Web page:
The Components of Reading

In 1999, the National Reading Panel identified five critical areas of explicit reading instruction necessary for children to become successful readers. They are phonemic awareness, phonics, fluency, vocabulary, and text comprehension.

Phonemic Awareness: Before children can read, they need to know that sentences are made up of words and words are made up of a sequence of letters, most of which make distinct sounds. This is called phonemic awareness. Students learn about letter-sound relationships for all of the consonant sounds and the short vowel sounds.

Phonics: Direct explicit instruction in phonics is the next step on the journey to read. Phonics is the blending of sounds to decode words. The instruction of phonics is directly connected to the instruction of spelling.

Fluency: Once students have learned the letter-sound relationships, they must know how to apply their knowledge to reading the text. They begin to read text that allows them to apply their letter-sound knowledge. Fluency is the ability to read text accurately and quickly. Fluent readers also read with expression. They do not focus their attention on the decoding of words as they read, but rather recognize the word and comprehend the meaning simultaneously.

Vocabulary: Children learn vocabulary indirectly through their everyday experiences as well as through explicit vocabulary instruction. Students are introduced to “Amazing Words” in their songs and read aloud selections. In most cases, these words are above their reading level therefore the focus is oral. In the upper grades, the expectation is that students will see and use the words in their readings, writings and discussions.

Text Comprehension: Comprehension of the text is greatly improved when students have received direct instruction in activating their prior knowledge, making predictions, understanding story structure, using graphic organizers, visualizing and using mental imagery and summarizing. There are ten core comprehension skills taught at each grade level.

Writing: The reading-writing connection is a critical component of the ELA curriculumStudents apply elements of reading when they write in different forms. They use their knowledge of phonemic awareness and phonics to spell and write words. Their written language is enhanced with rich vocabulary. They demonstrate comprehension of text by drawing upon and writing about evidence from literary and informational texts.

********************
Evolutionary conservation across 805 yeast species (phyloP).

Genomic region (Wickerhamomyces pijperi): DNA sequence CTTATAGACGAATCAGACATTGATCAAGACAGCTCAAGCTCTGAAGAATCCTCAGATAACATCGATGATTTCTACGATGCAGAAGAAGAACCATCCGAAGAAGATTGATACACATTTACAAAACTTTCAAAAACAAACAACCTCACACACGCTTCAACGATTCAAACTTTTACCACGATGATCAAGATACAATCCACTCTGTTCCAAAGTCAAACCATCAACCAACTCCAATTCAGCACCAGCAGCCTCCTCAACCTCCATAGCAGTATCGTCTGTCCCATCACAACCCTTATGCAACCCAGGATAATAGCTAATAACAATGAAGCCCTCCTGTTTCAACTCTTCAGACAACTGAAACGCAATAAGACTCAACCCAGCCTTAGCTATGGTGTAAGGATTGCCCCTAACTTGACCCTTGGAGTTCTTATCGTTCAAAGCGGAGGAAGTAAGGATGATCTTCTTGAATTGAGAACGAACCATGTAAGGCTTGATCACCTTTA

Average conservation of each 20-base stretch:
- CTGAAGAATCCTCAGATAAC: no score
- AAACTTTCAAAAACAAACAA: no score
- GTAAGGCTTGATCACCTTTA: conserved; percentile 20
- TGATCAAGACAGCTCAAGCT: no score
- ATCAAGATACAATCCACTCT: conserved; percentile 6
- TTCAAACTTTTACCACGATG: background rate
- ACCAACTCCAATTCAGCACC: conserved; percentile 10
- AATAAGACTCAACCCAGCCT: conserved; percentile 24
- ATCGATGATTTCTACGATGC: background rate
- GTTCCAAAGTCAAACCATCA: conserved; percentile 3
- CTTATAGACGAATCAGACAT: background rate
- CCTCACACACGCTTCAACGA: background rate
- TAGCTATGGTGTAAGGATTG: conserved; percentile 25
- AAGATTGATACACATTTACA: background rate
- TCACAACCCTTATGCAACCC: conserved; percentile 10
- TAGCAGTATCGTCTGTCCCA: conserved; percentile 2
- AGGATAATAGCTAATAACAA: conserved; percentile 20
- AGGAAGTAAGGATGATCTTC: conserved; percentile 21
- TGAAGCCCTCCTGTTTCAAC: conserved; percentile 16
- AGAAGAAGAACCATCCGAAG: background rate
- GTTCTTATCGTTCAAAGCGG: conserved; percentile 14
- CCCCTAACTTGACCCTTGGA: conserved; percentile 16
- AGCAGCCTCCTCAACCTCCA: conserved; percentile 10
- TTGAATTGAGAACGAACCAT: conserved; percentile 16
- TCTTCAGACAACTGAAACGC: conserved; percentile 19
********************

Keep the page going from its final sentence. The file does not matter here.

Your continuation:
Writer’s Workshop

In grades K-5, students write everyday during a period called “writer’s workshop.” In writer’s workshop, the teacher begins with a short lesson where they focus on an element of good writing. This is called the “mini-lesson;” “mini” because it focuses on just one teaching point.

Students then move to writing independently. The teacher circulates from student to student providing feedback to help students improve their writing. It is through this individual or group conferencing with students that teachers can meet the varied needs of writers in their classroom.

At the end of the workshop, the teacher asks students to share their writing with partners or asks a few students to share their writing with the class. The sharing at the end of the writing time helps students develop a sense of audience. Students begin to understand that the purpose of writing is for others to hear their ideas and thoughts. Students are also given an opportunity to talk about their writing.

Different Types of Writing

Students write in different genres or types of writing throughout the school year, including, personal narratives, informational, research, and persuasive writing. In Kindergarten, students mostly write personal narratives. In the spring, they write poems. While most of their writing time is spent writing about personal experiences, students are introduced to persuasive writing in appropriate ways, for example, they may write about their favorite part of a book. They also begin to learn to write to tell others about topics they are learning about in school.

In grades 1-5, students focus on the following four genres of writing:

  • Narrative writing tells a personal or fictional experience.
  • Expository or informational writing informs, instructs, explains, defines, or clarifies. Students may also research a topic to learn more about what they are writing.
  • Persuasive writing persuades readers about an opinion or belief.
  • Poetry writing creatively tells stories and describes objects or ideas.

Students in grades K-5 also write in response to what they have read. By writing about their ideas and what they have read, teachers are helping students develop their thinking and reading comprehension. Students might write a narrative, informational article or persuasive letter about a text that they have read.